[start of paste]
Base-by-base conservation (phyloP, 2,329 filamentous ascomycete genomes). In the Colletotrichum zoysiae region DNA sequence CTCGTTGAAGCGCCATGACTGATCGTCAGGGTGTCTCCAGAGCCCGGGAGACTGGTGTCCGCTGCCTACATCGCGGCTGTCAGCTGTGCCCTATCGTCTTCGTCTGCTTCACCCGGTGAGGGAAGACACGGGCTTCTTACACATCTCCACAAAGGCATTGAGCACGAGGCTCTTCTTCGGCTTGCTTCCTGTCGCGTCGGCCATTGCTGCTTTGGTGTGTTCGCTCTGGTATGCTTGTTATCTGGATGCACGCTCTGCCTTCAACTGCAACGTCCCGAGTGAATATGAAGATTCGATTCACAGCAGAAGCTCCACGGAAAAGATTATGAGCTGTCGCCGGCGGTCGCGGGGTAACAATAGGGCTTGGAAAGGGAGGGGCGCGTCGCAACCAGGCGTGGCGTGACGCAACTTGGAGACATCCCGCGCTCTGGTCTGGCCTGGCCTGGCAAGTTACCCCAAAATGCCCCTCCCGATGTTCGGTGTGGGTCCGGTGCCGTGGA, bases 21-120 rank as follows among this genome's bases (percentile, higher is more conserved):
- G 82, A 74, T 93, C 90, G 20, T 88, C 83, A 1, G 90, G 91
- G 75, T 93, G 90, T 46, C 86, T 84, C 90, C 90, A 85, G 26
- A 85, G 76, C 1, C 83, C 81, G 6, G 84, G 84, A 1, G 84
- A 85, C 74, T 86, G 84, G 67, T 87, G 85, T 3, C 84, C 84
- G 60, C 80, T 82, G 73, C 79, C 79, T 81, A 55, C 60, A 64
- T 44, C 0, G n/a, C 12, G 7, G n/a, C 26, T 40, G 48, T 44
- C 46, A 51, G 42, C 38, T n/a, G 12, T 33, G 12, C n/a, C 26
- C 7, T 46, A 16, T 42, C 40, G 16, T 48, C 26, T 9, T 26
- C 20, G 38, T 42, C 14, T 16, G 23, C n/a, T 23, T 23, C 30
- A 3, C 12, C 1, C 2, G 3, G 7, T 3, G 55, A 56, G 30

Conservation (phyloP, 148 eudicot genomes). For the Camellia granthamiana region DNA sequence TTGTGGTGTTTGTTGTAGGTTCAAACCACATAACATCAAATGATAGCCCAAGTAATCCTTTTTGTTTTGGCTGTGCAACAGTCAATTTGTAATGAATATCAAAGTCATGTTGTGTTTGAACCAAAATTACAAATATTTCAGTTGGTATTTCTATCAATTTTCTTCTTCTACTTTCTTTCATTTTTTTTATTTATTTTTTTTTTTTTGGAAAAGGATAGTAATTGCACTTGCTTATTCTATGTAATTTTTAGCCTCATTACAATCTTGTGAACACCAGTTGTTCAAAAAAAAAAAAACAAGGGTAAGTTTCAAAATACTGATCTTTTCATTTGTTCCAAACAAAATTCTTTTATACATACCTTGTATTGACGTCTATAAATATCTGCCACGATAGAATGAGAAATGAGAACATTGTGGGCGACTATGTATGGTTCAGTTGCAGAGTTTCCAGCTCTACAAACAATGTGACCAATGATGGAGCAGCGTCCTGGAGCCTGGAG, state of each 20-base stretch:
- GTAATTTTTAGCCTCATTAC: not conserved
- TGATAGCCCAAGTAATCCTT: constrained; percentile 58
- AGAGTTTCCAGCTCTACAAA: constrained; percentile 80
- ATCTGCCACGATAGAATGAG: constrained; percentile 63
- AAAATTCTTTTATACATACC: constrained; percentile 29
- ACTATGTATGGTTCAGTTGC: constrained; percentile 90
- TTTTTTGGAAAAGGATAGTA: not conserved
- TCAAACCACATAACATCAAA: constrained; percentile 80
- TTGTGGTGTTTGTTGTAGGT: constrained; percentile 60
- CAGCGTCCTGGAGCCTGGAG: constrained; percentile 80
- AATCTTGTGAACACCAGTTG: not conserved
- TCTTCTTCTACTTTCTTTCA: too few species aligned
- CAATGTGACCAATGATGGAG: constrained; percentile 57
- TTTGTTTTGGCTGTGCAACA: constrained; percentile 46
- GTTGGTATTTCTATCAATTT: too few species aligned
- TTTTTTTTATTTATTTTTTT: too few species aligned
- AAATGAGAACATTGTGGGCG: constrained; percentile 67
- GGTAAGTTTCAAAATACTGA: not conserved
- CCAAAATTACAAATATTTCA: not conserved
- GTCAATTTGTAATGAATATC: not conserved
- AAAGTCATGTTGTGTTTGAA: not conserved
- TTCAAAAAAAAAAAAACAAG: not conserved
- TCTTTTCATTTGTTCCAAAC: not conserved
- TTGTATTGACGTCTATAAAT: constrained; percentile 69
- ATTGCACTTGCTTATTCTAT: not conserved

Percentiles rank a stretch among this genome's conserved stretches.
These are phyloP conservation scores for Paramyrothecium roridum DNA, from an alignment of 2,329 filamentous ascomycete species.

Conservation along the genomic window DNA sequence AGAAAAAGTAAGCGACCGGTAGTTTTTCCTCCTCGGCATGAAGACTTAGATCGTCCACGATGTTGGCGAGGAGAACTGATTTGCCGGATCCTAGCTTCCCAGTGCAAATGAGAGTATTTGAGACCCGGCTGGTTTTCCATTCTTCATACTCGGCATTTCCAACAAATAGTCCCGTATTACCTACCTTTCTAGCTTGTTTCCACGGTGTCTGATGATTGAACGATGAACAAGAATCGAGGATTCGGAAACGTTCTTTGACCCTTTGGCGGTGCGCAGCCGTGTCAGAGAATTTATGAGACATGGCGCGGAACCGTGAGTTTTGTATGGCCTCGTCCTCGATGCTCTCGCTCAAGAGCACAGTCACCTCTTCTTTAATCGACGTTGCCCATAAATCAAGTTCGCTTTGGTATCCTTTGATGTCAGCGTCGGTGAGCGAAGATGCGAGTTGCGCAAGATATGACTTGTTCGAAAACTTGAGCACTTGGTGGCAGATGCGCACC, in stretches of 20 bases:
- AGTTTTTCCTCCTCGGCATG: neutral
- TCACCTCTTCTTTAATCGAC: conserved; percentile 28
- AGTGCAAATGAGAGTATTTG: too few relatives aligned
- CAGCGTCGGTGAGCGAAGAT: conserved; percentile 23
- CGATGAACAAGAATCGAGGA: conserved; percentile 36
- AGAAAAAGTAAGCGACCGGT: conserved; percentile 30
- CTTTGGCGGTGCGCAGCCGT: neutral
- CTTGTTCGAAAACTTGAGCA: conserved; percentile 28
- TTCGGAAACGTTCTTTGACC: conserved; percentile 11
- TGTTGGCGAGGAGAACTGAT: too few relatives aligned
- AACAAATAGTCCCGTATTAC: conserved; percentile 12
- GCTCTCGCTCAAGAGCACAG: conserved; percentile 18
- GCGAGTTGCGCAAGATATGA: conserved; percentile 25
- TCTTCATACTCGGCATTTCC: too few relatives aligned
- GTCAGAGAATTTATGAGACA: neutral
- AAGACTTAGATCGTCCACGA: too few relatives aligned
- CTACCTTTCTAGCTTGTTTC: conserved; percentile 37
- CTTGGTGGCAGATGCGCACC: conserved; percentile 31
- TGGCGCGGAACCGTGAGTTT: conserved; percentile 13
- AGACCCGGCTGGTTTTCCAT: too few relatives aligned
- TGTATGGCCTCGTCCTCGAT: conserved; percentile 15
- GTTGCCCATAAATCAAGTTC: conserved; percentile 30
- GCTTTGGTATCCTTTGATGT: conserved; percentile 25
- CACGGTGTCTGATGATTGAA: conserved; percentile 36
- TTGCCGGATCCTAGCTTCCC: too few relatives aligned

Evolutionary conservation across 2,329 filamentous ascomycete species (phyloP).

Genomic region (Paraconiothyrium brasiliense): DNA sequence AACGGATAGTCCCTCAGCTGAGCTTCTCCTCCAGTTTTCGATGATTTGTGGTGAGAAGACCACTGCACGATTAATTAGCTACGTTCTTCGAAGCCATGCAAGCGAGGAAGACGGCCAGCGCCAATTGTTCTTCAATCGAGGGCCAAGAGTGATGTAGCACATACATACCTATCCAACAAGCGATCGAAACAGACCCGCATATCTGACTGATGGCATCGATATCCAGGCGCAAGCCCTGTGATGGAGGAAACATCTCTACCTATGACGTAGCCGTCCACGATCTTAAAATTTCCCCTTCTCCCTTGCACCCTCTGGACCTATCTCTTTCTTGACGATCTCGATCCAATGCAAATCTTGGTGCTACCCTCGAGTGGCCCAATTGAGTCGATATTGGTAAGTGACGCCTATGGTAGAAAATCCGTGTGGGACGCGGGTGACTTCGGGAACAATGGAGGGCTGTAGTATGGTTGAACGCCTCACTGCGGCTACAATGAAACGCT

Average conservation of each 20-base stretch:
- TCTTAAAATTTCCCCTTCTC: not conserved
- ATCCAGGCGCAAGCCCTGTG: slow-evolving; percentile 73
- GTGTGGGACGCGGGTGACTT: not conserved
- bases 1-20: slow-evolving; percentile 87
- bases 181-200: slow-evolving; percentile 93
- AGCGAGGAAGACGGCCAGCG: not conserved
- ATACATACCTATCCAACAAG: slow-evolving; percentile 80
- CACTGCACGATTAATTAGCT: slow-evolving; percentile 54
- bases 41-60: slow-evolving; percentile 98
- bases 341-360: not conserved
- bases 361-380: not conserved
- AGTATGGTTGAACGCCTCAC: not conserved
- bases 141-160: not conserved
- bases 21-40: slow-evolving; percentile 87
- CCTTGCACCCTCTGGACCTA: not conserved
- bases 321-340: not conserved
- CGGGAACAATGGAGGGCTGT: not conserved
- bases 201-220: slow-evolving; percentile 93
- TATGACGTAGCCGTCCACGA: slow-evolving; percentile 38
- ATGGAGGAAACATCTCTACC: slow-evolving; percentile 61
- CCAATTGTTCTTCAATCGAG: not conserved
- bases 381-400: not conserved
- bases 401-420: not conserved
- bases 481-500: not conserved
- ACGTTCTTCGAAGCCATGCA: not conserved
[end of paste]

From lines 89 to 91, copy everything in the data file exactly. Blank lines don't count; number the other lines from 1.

- CCAATTGTTCTTCAATCGAG: not conserved
- bases 381-400: not conserved
- bases 401-420: not conserved